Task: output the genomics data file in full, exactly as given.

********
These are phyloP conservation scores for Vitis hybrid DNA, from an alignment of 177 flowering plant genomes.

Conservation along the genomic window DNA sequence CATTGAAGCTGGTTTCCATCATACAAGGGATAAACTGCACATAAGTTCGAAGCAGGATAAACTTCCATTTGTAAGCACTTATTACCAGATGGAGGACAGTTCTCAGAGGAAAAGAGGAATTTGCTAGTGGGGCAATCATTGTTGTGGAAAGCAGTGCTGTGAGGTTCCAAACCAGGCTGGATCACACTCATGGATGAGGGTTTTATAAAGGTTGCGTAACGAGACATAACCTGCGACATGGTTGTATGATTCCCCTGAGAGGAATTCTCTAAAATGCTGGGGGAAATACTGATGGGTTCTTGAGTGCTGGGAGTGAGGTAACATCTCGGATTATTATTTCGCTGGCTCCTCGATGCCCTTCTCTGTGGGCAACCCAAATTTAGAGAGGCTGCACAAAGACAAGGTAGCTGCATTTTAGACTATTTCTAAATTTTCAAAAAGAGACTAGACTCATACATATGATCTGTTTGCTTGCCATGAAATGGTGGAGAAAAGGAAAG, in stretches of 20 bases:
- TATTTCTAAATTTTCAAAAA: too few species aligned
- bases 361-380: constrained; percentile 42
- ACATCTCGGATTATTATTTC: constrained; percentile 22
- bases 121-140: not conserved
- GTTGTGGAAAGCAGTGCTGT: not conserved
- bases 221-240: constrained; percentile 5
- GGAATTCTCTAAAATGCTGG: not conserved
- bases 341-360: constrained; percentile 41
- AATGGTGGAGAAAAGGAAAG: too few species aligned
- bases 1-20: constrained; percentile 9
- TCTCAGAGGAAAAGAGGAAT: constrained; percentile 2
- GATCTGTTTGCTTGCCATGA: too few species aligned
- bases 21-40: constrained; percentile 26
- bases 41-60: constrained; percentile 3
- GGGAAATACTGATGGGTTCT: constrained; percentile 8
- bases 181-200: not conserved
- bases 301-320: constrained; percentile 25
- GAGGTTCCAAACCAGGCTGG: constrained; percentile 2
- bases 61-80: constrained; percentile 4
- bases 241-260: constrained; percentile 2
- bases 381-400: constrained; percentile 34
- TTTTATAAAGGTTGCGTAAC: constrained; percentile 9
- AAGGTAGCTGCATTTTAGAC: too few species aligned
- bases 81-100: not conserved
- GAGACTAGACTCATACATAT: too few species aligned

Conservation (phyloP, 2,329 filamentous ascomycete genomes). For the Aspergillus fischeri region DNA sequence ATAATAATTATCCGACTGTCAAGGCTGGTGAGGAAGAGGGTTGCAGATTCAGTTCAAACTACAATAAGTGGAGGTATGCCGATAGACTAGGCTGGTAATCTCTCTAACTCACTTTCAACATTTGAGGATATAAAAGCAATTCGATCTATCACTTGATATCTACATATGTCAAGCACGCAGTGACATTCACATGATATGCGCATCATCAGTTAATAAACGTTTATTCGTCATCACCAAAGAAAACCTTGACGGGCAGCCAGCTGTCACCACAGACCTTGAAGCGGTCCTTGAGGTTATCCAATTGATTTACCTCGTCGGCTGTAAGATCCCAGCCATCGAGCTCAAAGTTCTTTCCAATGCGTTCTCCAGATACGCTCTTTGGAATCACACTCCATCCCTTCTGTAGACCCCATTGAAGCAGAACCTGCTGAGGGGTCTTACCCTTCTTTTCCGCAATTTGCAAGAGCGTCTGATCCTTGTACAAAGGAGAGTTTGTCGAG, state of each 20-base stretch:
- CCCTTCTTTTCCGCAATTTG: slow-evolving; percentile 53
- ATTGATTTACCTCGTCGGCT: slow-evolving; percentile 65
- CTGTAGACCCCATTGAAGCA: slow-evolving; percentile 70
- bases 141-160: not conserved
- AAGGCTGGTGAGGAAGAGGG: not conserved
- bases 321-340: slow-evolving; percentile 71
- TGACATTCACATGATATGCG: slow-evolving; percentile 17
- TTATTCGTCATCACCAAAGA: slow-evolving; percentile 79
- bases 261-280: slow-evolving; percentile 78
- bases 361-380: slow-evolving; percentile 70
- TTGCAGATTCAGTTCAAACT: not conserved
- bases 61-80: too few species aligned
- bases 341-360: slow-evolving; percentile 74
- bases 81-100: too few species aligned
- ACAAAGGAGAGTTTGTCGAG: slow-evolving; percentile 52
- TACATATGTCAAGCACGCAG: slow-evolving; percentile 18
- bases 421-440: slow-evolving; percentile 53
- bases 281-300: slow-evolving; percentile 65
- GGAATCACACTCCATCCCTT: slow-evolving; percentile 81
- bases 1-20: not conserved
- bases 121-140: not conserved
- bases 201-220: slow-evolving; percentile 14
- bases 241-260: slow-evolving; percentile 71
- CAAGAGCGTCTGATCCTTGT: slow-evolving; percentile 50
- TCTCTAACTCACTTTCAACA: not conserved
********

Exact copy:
These are phyloP conservation scores for Vitis hybrid DNA, from an alignment of 177 flowering plant genomes.

Conservation along the genomic window DNA sequence CATTGAAGCTGGTTTCCATCATACAAGGGATAAACTGCACATAAGTTCGAAGCAGGATAAACTTCCATTTGTAAGCACTTATTACCAGATGGAGGACAGTTCTCAGAGGAAAAGAGGAATTTGCTAGTGGGGCAATCATTGTTGTGGAAAGCAGTGCTGTGAGGTTCCAAACCAGGCTGGATCACACTCATGGATGAGGGTTTTATAAAGGTTGCGTAACGAGACATAACCTGCGACATGGTTGTATGATTCCCCTGAGAGGAATTCTCTAAAATGCTGGGGGAAATACTGATGGGTTCTTGAGTGCTGGGAGTGAGGTAACATCTCGGATTATTATTTCGCTGGCTCCTCGATGCCCTTCTCTGTGGGCAACCCAAATTTAGAGAGGCTGCACAAAGACAAGGTAGCTGCATTTTAGACTATTTCTAAATTTTCAAAAAGAGACTAGACTCATACATATGATCTGTTTGCTTGCCATGAAATGGTGGAGAAAAGGAAAG, in stretches of 20 bases:
- TATTTCTAAATTTTCAAAAA: too few species aligned
- bases 361-380: constrained; percentile 42
- ACATCTCGGATTATTATTTC: constrained; percentile 22
- bases 121-140: not conserved
- GTTGTGGAAAGCAGTGCTGT: not conserved
- bases 221-240: constrained; percentile 5
- GGAATTCTCTAAAATGCTGG: not conserved
- bases 341-360: constrained; percentile 41
- AATGGTGGAGAAAAGGAAAG: too few species aligned
- bases 1-20: constrained; percentile 9
- TCTCAGAGGAAAAGAGGAAT: constrained; percentile 2
- GATCTGTTTGCTTGCCATGA: too few species aligned
- bases 21-40: constrained; percentile 26
- bases 41-60: constrained; percentile 3
- GGGAAATACTGATGGGTTCT: constrained; percentile 8
- bases 181-200: not conserved
- bases 301-320: constrained; percentile 25
- GAGGTTCCAAACCAGGCTGG: constrained; percentile 2
- bases 61-80: constrained; percentile 4
- bases 241-260: constrained; percentile 2
- bases 381-400: constrained; percentile 34
- TTTTATAAAGGTTGCGTAAC: constrained; percentile 9
- AAGGTAGCTGCATTTTAGAC: too few species aligned
- bases 81-100: not conserved
- GAGACTAGACTCATACATAT: too few species aligned

Conservation (phyloP, 2,329 filamentous ascomycete genomes). For the Aspergillus fischeri region DNA sequence ATAATAATTATCCGACTGTCAAGGCTGGTGAGGAAGAGGGTTGCAGATTCAGTTCAAACTACAATAAGTGGAGGTATGCCGATAGACTAGGCTGGTAATCTCTCTAACTCACTTTCAACATTTGAGGATATAAAAGCAATTCGATCTATCACTTGATATCTACATATGTCAAGCACGCAGTGACATTCACATGATATGCGCATCATCAGTTAATAAACGTTTATTCGTCATCACCAAAGAAAACCTTGACGGGCAGCCAGCTGTCACCACAGACCTTGAAGCGGTCCTTGAGGTTATCCAATTGATTTACCTCGTCGGCTGTAAGATCCCAGCCATCGAGCTCAAAGTTCTTTCCAATGCGTTCTCCAGATACGCTCTTTGGAATCACACTCCATCCCTTCTGTAGACCCCATTGAAGCAGAACCTGCTGAGGGGTCTTACCCTTCTTTTCCGCAATTTGCAAGAGCGTCTGATCCTTGTACAAAGGAGAGTTTGTCGAG, state of each 20-base stretch:
- CCCTTCTTTTCCGCAATTTG: slow-evolving; percentile 53
- ATTGATTTACCTCGTCGGCT: slow-evolving; percentile 65
- CTGTAGACCCCATTGAAGCA: slow-evolving; percentile 70
- bases 141-160: not conserved
- AAGGCTGGTGAGGAAGAGGG: not conserved
- bases 321-340: slow-evolving; percentile 71
- TGACATTCACATGATATGCG: slow-evolving; percentile 17
- TTATTCGTCATCACCAAAGA: slow-evolving; percentile 79
- bases 261-280: slow-evolving; percentile 78
- bases 361-380: slow-evolving; percentile 70
- TTGCAGATTCAGTTCAAACT: not conserved
- bases 61-80: too few species aligned
- bases 341-360: slow-evolving; percentile 74
- bases 81-100: too few species aligned
- ACAAAGGAGAGTTTGTCGAG: slow-evolving; percentile 52
- TACATATGTCAAGCACGCAG: slow-evolving; percentile 18
- bases 421-440: slow-evolving; percentile 53
- bases 281-300: slow-evolving; percentile 65
- GGAATCACACTCCATCCCTT: slow-evolving; percentile 81
- bases 1-20: not conserved
- bases 121-140: not conserved
- bases 201-220: slow-evolving; percentile 14
- bases 241-260: slow-evolving; percentile 71
- CAAGAGCGTCTGATCCTTGT: slow-evolving; percentile 50
- TCTCTAACTCACTTTCAACA: not conserved